Rape crisis centre criticises McBride support for rugby players
Supporters of Ulster and Ireland rugby stars acquitted of rape take out newspaper ad
The Dublin Rape Crisis Centre has criticised former Ireland rugby international Willie John McBride for calling for the reinstatement of Stuart Olding and Paddy Jackson after they were found not guilty of rape.
The Centre said the calls by Mr McBride and other rugby follows for the players’ reinstatement “entirely missed the legitimate reason for concern by so many people.”
“They don’t seem to recognise that the behaviour of some of the most prominent rugby players in the country was extraordinarily disrespectful and failed to take any account of the humanity or dignity of the young woman involved,” said Noeline Blackwell, chief executive of the Centre.
“This is a matter which the IRFU and Ulster Rugby must address as they have said they will do, not only in relation to those players but in relation to any culture within rugby that might in any way condone or encourage that behaviour.”
McBride, who captained Ireland and the British and Irish Lions, said on Wednesday the case had been a “very sad affair” and that “for this bunch of young people when alcohol came in common sense went out”.
“Ultimately alcohol was at the base of all this. That needs to be looked at.”
Mr Jackson and Mr Olding were found not guilty last month of raping the then 19-year-old woman in south Belfast in June 2016.
Both men have been “relieved of all duties” with Ulster and the Irish Rugby Football Union (IRFU) since the legal process began. After the trial concluded, the IRFU and Ulster said they had noted the verdicts and an internal review was being conducted.
“They have come through a very difficult few months,” Mr McBride told RTÉ’s Today with Seán O’Rourke. “They were tried on TV, they were tried in the press. They were found not guilty, now people are saying get out (of rugby), that’s totally unfair.”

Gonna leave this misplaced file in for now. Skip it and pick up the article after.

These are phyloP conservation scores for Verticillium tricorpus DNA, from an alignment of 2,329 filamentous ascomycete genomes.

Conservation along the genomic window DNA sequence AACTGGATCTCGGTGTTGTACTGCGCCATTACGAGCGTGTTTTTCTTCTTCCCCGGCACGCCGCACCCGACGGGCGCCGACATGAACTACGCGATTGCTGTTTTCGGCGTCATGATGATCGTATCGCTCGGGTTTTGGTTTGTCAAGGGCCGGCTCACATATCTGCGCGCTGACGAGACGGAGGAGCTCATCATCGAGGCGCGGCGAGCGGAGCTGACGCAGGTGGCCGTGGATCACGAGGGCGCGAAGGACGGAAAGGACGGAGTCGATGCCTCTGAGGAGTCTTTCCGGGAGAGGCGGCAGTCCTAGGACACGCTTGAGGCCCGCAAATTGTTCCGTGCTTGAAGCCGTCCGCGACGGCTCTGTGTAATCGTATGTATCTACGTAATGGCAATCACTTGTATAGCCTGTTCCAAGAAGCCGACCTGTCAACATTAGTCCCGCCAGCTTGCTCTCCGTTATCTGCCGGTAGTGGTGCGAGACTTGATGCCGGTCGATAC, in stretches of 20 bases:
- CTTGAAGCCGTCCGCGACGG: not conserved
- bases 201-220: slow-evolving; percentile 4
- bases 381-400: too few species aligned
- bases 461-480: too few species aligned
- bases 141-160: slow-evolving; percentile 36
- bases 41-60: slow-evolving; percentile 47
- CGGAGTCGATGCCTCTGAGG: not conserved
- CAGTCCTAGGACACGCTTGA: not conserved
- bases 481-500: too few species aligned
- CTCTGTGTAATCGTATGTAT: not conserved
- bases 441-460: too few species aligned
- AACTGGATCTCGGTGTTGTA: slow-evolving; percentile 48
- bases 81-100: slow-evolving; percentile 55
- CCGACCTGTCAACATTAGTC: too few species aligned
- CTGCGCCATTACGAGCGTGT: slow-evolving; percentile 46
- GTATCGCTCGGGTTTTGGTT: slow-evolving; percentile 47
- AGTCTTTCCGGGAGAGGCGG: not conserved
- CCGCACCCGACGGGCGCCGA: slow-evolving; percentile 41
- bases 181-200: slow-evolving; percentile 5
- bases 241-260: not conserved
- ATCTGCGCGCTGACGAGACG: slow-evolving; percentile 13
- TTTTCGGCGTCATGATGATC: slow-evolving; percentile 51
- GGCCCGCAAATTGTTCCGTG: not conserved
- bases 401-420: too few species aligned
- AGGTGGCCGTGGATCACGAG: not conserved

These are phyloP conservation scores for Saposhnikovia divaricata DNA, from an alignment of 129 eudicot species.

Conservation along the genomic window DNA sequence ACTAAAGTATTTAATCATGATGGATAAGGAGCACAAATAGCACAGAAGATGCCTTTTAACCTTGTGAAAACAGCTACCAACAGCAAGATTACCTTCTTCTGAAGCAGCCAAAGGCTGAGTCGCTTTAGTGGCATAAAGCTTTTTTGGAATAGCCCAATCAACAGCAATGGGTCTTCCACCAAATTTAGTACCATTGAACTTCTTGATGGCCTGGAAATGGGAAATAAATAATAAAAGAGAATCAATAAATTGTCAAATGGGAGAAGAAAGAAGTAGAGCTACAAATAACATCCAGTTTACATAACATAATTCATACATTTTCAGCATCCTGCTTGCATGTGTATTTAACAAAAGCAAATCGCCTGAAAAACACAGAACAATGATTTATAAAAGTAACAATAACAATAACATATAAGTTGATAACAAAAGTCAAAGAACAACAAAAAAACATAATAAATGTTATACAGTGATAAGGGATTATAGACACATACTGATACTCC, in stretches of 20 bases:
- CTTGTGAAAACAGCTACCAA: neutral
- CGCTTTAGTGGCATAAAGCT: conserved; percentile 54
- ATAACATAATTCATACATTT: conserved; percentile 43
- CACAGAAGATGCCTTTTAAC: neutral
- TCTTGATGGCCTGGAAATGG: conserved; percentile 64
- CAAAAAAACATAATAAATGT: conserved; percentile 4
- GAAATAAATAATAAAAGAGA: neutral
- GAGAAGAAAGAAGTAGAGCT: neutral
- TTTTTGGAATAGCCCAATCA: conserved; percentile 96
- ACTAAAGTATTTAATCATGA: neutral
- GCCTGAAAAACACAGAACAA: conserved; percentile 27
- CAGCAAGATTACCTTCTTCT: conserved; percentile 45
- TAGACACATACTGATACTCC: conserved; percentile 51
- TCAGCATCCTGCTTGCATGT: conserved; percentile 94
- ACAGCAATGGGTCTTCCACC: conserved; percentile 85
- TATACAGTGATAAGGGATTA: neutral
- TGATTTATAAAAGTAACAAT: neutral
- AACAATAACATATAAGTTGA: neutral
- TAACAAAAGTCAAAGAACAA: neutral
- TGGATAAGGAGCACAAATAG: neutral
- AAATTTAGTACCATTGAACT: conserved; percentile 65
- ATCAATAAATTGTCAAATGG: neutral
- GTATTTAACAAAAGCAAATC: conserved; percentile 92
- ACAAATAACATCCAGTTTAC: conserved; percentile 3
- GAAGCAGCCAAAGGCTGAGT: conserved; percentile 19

Mr McBride said he felt sorry for the complainant too, but that she had not endured the same exposure in the press.
“These young people are going to regret this for the rest of their lives.”
He added: “I think they’ve learned their lesson. They issued an apology. It’s time to get back to doing what they do best, which is play rugby.”
Mr McBride said he did not know the players personally and hoped that some season ticket holders did not go through with threats not to attend games if the players are reinstated.
‘Get carried away’
He said it was very easy when playing international rugby “to get carried away by the hype”.
He said he hoped that sponsors would see that the players had made restitution and will not behave like that again.
“They are not bad young men.”
Meanwhile, an advertisement calling for Jackson and Olding to resume their roles “for both club and country” appeared in the Belfast Telegraph on Wednesday.
The ad urges the IRFU and Ulster panel determining the men’s futures not to bow to “the court of social media”.
Last week an advertisement in the Belfast Telegraph, crowdfunded by “concerned fans”, described the men’s derogatory and offensive WhatsApp messages about women that emerged during the trial as “reprehensible”, and said they should never play for Ulster or Ireland again.
The latest advertisement also addressed to the leadership of the IRFU and Ulster and claimed to be from “real fans standing up for the Ulstermen”.
“What is reprehensible is the extent of the social media backlash aimed at incriminating men unanimously acquitted of any crime,” the ad published in the Belfast Telegraph said.
“We are fed up with this cyber persecution.
“As Ulster and Irish rugby fans, we want these innocent men reinstated and rightly allowed to resume their roles for both club and country.
“The IRFU should take note of the silent majority and not bow to the court of social media.
“We do not expect an answer to this letter, but we do expect them to play.”